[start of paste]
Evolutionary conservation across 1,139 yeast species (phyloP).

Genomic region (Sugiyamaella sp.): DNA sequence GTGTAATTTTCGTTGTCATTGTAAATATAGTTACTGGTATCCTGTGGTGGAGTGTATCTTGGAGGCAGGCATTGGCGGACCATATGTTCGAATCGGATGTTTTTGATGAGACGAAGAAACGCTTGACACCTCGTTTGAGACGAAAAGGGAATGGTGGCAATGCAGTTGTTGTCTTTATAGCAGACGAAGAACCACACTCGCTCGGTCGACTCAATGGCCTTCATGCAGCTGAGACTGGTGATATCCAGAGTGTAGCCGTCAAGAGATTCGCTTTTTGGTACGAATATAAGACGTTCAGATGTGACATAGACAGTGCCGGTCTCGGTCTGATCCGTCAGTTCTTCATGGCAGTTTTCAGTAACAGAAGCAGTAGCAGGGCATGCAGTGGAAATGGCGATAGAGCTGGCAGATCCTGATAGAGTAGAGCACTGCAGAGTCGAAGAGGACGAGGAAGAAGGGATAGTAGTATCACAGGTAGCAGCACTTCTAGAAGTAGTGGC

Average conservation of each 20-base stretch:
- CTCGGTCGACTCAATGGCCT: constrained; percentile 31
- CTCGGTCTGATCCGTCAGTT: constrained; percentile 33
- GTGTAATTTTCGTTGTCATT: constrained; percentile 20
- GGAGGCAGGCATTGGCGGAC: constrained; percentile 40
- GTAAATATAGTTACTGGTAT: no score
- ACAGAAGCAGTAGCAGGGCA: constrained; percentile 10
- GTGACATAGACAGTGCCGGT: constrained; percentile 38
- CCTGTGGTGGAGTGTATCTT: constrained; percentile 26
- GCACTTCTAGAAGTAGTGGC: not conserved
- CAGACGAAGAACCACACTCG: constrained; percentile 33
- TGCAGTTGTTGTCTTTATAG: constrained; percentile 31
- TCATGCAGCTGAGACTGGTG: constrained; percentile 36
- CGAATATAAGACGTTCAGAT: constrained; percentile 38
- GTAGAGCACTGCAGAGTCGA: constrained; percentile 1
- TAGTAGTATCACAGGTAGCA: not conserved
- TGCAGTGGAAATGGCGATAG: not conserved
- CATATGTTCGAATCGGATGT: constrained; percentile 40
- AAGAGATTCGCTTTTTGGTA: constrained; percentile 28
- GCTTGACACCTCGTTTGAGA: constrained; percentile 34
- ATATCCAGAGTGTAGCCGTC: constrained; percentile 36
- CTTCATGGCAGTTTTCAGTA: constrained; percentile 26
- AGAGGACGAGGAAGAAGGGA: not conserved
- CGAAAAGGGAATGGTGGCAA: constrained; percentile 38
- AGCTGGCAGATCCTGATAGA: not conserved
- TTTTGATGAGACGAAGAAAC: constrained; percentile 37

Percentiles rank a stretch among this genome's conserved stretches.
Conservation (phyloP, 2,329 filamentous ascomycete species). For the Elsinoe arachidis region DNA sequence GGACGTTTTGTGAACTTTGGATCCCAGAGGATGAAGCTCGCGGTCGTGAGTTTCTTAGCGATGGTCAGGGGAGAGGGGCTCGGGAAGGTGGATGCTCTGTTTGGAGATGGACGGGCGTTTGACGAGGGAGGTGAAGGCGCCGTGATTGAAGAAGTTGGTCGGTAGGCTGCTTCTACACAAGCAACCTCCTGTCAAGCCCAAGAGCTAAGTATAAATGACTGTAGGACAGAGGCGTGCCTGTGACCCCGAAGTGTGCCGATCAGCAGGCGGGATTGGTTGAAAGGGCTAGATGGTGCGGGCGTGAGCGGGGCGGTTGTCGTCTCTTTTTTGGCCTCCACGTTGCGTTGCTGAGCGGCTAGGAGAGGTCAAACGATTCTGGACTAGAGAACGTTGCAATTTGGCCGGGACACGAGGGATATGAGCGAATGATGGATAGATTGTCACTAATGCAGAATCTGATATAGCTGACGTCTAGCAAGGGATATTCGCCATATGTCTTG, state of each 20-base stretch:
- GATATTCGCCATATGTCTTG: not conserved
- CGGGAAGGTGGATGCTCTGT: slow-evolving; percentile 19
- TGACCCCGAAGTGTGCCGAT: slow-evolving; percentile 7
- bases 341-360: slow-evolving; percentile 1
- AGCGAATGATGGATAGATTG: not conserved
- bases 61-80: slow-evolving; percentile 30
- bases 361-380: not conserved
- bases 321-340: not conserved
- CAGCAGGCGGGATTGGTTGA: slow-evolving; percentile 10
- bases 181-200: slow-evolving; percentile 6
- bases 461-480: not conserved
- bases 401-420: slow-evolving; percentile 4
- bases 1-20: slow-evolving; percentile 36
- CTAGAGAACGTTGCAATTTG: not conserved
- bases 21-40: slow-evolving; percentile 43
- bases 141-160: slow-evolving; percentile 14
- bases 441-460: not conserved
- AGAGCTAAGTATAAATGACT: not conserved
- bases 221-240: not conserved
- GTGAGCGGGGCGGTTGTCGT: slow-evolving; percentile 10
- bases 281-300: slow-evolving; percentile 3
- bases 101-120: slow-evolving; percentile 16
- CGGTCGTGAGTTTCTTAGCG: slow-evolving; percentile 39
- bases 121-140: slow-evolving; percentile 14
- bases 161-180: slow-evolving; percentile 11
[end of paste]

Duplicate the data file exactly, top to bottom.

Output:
Evolutionary conservation across 1,139 yeast species (phyloP).

Genomic region (Sugiyamaella sp.): DNA sequence GTGTAATTTTCGTTGTCATTGTAAATATAGTTACTGGTATCCTGTGGTGGAGTGTATCTTGGAGGCAGGCATTGGCGGACCATATGTTCGAATCGGATGTTTTTGATGAGACGAAGAAACGCTTGACACCTCGTTTGAGACGAAAAGGGAATGGTGGCAATGCAGTTGTTGTCTTTATAGCAGACGAAGAACCACACTCGCTCGGTCGACTCAATGGCCTTCATGCAGCTGAGACTGGTGATATCCAGAGTGTAGCCGTCAAGAGATTCGCTTTTTGGTACGAATATAAGACGTTCAGATGTGACATAGACAGTGCCGGTCTCGGTCTGATCCGTCAGTTCTTCATGGCAGTTTTCAGTAACAGAAGCAGTAGCAGGGCATGCAGTGGAAATGGCGATAGAGCTGGCAGATCCTGATAGAGTAGAGCACTGCAGAGTCGAAGAGGACGAGGAAGAAGGGATAGTAGTATCACAGGTAGCAGCACTTCTAGAAGTAGTGGC

Average conservation of each 20-base stretch:
- CTCGGTCGACTCAATGGCCT: constrained; percentile 31
- CTCGGTCTGATCCGTCAGTT: constrained; percentile 33
- GTGTAATTTTCGTTGTCATT: constrained; percentile 20
- GGAGGCAGGCATTGGCGGAC: constrained; percentile 40
- GTAAATATAGTTACTGGTAT: no score
- ACAGAAGCAGTAGCAGGGCA: constrained; percentile 10
- GTGACATAGACAGTGCCGGT: constrained; percentile 38
- CCTGTGGTGGAGTGTATCTT: constrained; percentile 26
- GCACTTCTAGAAGTAGTGGC: not conserved
- CAGACGAAGAACCACACTCG: constrained; percentile 33
- TGCAGTTGTTGTCTTTATAG: constrained; percentile 31
- TCATGCAGCTGAGACTGGTG: constrained; percentile 36
- CGAATATAAGACGTTCAGAT: constrained; percentile 38
- GTAGAGCACTGCAGAGTCGA: constrained; percentile 1
- TAGTAGTATCACAGGTAGCA: not conserved
- TGCAGTGGAAATGGCGATAG: not conserved
- CATATGTTCGAATCGGATGT: constrained; percentile 40
- AAGAGATTCGCTTTTTGGTA: constrained; percentile 28
- GCTTGACACCTCGTTTGAGA: constrained; percentile 34
- ATATCCAGAGTGTAGCCGTC: constrained; percentile 36
- CTTCATGGCAGTTTTCAGTA: constrained; percentile 26
- AGAGGACGAGGAAGAAGGGA: not conserved
- CGAAAAGGGAATGGTGGCAA: constrained; percentile 38
- AGCTGGCAGATCCTGATAGA: not conserved
- TTTTGATGAGACGAAGAAAC: constrained; percentile 37

Percentiles rank a stretch among this genome's conserved stretches.
Conservation (phyloP, 2,329 filamentous ascomycete species). For the Elsinoe arachidis region DNA sequence GGACGTTTTGTGAACTTTGGATCCCAGAGGATGAAGCTCGCGGTCGTGAGTTTCTTAGCGATGGTCAGGGGAGAGGGGCTCGGGAAGGTGGATGCTCTGTTTGGAGATGGACGGGCGTTTGACGAGGGAGGTGAAGGCGCCGTGATTGAAGAAGTTGGTCGGTAGGCTGCTTCTACACAAGCAACCTCCTGTCAAGCCCAAGAGCTAAGTATAAATGACTGTAGGACAGAGGCGTGCCTGTGACCCCGAAGTGTGCCGATCAGCAGGCGGGATTGGTTGAAAGGGCTAGATGGTGCGGGCGTGAGCGGGGCGGTTGTCGTCTCTTTTTTGGCCTCCACGTTGCGTTGCTGAGCGGCTAGGAGAGGTCAAACGATTCTGGACTAGAGAACGTTGCAATTTGGCCGGGACACGAGGGATATGAGCGAATGATGGATAGATTGTCACTAATGCAGAATCTGATATAGCTGACGTCTAGCAAGGGATATTCGCCATATGTCTTG, state of each 20-base stretch:
- GATATTCGCCATATGTCTTG: not conserved
- CGGGAAGGTGGATGCTCTGT: slow-evolving; percentile 19
- TGACCCCGAAGTGTGCCGAT: slow-evolving; percentile 7
- bases 341-360: slow-evolving; percentile 1
- AGCGAATGATGGATAGATTG: not conserved
- bases 61-80: slow-evolving; percentile 30
- bases 361-380: not conserved
- bases 321-340: not conserved
- CAGCAGGCGGGATTGGTTGA: slow-evolving; percentile 10
- bases 181-200: slow-evolving; percentile 6
- bases 461-480: not conserved
- bases 401-420: slow-evolving; percentile 4
- bases 1-20: slow-evolving; percentile 36
- CTAGAGAACGTTGCAATTTG: not conserved
- bases 21-40: slow-evolving; percentile 43
- bases 141-160: slow-evolving; percentile 14
- bases 441-460: not conserved
- AGAGCTAAGTATAAATGACT: not conserved
- bases 221-240: not conserved
- GTGAGCGGGGCGGTTGTCGT: slow-evolving; percentile 10
- bases 281-300: slow-evolving; percentile 3
- bases 101-120: slow-evolving; percentile 16
- CGGTCGTGAGTTTCTTAGCG: slow-evolving; percentile 39
- bases 121-140: slow-evolving; percentile 14
- bases 161-180: slow-evolving; percentile 11